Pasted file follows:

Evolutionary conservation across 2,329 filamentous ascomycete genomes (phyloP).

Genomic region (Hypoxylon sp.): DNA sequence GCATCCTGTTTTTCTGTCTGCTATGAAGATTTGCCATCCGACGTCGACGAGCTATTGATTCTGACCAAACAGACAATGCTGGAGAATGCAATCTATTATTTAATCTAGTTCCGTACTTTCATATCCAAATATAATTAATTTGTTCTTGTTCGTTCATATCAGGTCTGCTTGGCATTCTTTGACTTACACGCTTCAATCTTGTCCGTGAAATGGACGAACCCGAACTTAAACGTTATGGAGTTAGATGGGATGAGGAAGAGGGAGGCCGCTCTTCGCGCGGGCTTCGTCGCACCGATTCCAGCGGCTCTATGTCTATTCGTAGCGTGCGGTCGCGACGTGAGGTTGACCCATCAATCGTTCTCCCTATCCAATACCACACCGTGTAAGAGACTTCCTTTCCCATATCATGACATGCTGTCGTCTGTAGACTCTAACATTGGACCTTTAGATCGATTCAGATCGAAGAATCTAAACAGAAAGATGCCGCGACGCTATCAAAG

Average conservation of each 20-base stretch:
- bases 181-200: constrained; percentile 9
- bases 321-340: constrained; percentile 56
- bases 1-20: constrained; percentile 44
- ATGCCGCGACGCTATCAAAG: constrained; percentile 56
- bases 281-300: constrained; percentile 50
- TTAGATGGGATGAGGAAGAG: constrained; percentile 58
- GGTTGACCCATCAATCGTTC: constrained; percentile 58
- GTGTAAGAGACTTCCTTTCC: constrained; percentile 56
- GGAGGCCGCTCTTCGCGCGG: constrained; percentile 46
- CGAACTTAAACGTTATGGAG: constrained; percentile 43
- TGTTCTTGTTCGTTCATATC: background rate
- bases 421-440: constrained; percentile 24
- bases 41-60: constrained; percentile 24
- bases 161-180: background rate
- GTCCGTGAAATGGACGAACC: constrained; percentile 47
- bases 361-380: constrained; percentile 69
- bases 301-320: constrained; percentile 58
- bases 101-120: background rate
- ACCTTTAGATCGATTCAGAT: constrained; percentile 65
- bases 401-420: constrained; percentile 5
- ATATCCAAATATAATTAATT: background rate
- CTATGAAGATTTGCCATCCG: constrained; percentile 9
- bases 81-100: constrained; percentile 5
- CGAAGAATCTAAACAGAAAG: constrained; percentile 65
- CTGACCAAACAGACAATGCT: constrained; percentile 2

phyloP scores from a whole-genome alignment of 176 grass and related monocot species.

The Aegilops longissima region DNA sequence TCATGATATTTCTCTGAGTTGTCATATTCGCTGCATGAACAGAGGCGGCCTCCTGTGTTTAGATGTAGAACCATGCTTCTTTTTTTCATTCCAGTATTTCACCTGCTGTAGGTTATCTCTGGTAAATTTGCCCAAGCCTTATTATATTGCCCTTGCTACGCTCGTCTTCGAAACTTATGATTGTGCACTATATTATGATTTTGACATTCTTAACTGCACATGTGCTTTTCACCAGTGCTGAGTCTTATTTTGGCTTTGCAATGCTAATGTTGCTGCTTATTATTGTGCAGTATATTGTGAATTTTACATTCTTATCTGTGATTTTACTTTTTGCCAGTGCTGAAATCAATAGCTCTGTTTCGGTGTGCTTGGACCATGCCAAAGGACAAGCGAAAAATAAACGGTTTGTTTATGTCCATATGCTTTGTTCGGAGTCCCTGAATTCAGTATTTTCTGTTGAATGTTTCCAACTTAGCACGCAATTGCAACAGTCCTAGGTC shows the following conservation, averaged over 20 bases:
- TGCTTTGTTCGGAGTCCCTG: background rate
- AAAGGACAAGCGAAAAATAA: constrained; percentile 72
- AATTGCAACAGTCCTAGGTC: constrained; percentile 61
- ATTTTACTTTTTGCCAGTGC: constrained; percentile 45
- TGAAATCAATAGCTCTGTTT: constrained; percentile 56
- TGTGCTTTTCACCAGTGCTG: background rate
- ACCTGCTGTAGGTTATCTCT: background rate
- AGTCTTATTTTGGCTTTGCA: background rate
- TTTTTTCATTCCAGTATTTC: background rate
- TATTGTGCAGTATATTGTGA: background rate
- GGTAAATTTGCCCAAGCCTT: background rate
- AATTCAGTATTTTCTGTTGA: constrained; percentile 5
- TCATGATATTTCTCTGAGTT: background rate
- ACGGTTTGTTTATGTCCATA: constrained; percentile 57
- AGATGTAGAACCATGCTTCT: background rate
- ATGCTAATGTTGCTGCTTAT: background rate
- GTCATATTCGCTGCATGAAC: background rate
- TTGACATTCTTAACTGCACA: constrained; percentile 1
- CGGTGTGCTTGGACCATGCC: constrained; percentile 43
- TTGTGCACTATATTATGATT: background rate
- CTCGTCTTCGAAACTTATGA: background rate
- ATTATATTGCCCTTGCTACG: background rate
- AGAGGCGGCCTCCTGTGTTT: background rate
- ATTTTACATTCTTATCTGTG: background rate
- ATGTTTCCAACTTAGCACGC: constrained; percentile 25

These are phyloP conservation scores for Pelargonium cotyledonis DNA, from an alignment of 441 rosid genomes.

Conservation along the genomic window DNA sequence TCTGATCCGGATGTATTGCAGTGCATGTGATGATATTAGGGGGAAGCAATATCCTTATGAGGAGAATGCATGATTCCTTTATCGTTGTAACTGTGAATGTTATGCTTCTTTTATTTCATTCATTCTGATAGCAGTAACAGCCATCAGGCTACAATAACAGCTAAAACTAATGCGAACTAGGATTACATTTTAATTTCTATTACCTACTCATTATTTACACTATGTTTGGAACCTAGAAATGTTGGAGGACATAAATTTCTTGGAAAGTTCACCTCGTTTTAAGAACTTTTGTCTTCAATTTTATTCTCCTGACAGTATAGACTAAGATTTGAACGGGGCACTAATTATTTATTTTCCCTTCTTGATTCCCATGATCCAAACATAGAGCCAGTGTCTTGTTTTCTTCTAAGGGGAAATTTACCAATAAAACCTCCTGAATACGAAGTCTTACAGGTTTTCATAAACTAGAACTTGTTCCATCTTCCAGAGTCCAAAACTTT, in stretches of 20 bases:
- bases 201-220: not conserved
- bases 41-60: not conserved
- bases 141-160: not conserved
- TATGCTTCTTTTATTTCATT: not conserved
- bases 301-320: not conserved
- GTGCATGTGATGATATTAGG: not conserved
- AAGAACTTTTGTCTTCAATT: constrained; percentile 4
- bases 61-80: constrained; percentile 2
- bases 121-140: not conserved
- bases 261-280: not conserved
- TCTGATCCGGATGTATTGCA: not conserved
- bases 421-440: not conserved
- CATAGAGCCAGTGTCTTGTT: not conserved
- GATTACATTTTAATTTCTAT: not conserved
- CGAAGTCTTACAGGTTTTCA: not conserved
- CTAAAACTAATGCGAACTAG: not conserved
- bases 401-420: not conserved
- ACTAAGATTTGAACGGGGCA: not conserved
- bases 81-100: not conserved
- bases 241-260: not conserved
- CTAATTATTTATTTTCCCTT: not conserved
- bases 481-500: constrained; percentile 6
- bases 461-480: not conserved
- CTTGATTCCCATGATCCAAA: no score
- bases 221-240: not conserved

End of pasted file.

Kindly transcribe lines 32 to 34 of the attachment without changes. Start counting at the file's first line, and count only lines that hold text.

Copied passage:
- AAAGGACAAGCGAAAAATAA: constrained; percentile 72
- AATTGCAACAGTCCTAGGTC: constrained; percentile 61
- ATTTTACTTTTTGCCAGTGC: constrained; percentile 45